pounds. I didn’t need to lose any weight, of course, but I
did notice increased definition in my midsection, arms
I was almost sad to see the experiment end, because it
added a simplicity to my life that I rather enjoyed: Visit
a c-store, open MyFitnessPal and scan the barcodes on
whatever I purchased, and use that data to make informed
decisions throughout the rest of my day.
Eating exclusively at convenience stores, it turned out,
actually made my life more convenient.
Challenges and Opportunities
This doesn’t mean my journey was without its challenges.
Locating vegetables was often difficult, for example. I
found them at large chains like Sheetz and Kwik Trip, but
rarely inside smaller stores. This is concerning because
consumer surveys show that folks are increasingly turning
to c-stores not just for snacks, but for actual meals. It
doesn’t make sense to exclude an entire food group.
I know there’s concerns with spoilage, of course, but why
not consider frozen, steamable veggies? I recently purchased
a 12-ounce bag of broccoli from the frozen food section at
HyVee, emptied half of it into a Ziploc “Zip n’ Steam” bag, and
fired up the microwave at the HyVee Gas across the parking lot.
It took two minutes—roughly the same time as those ubiquitous, half-pound burritos. Develop some single-serving packs,
offer four or five seasoning choices at the existing condiments
station—or better yet, work with local spice companies to offer
their products—and voilà: a simple, low-spoilage method for
Whether you do that or something else, you have to spread
the word. I frequently chose stores based upon split-second
decisions at intersections, and I’m sure I’ve missed a lot of
great choices since there’s often no way of knowing what’s
inside. Or rather, I know there’s 79-cent big gulps for sale
because it says so on the front of the building, but fruit,
veggies or high-quality food? Not so much.
That’s why you have to shout it loud and proud. Take
Pilot’s PJ Fresh locations, for example: modern logo, use
of the word “fresh,” large pictures of healthful food on the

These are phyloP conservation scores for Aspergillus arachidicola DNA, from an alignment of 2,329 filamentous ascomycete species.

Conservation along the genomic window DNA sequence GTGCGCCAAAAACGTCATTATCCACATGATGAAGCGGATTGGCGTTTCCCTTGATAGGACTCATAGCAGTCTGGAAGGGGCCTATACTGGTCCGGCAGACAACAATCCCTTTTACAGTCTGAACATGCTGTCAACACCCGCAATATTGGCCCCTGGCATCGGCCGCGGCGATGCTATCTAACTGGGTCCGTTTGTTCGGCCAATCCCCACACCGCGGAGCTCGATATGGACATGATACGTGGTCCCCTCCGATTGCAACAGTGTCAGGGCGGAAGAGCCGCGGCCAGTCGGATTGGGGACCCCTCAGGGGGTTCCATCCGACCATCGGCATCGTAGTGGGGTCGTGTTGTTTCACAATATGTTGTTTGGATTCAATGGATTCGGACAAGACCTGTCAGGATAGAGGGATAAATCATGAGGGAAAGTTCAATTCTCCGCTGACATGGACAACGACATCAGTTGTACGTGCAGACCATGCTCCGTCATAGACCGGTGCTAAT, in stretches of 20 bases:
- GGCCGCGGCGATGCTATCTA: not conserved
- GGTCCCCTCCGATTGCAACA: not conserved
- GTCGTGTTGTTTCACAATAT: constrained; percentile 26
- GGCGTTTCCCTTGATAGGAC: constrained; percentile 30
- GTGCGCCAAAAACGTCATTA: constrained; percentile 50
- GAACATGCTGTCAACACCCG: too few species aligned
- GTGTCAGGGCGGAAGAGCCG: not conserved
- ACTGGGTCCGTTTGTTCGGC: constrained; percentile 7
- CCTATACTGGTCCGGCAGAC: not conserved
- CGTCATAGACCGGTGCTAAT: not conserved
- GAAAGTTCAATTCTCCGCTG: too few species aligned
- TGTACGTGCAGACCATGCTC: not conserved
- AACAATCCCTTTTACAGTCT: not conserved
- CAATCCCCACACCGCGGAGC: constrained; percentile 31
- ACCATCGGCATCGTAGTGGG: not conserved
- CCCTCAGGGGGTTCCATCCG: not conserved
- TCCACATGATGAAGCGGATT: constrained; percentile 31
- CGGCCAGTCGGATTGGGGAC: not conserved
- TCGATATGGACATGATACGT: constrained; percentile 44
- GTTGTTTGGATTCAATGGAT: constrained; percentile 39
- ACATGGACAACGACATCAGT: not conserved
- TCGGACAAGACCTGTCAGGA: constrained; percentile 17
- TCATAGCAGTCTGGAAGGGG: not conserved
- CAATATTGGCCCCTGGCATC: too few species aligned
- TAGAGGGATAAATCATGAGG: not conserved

sides of the buildings—there’s no question what you’ll find
inside. Or just keep it simple. Stick a sign in the grass near
the road, attach a few to the gas pumps or hang a banner
from the front of the store—tell people what you sell.
After all, there’s real innovation taking place in the
c-store industry, and it’s a shame that more folks aren’t
aware. Here’re some examples of what I encountered:
• Sheetz sells numerous, high-quality options of whatever
you’re looking for. If you want a snack bar, they have the
delicious, low-sugar brands I often see at high-end grocery
stores. If you’re struggling to kick the sugary-soda habit,
they have nearly every flavor of Perrier. Want an actual
meal? Their made-to-order menu is fully customizable and
goes far beyond the typical pizza and sandwich options.
If you reach the register and decide you want something
Has anyone else had these Pressed by Kind bars? I think they taste really good! #healthyliving
Here’s a photo from Harbor Wholesale’s 2016 Summit. I spoke to independent c-store owners about
my “ 30 days” journey and I shared examples of innovation that I encountered along the way. It was
encouraging to hear about the different ways they are making healthy food available to their customers.
“Rather than the c-store
industry being the antagonist
to my story, I found fruit,
vegetables, healthy made-to-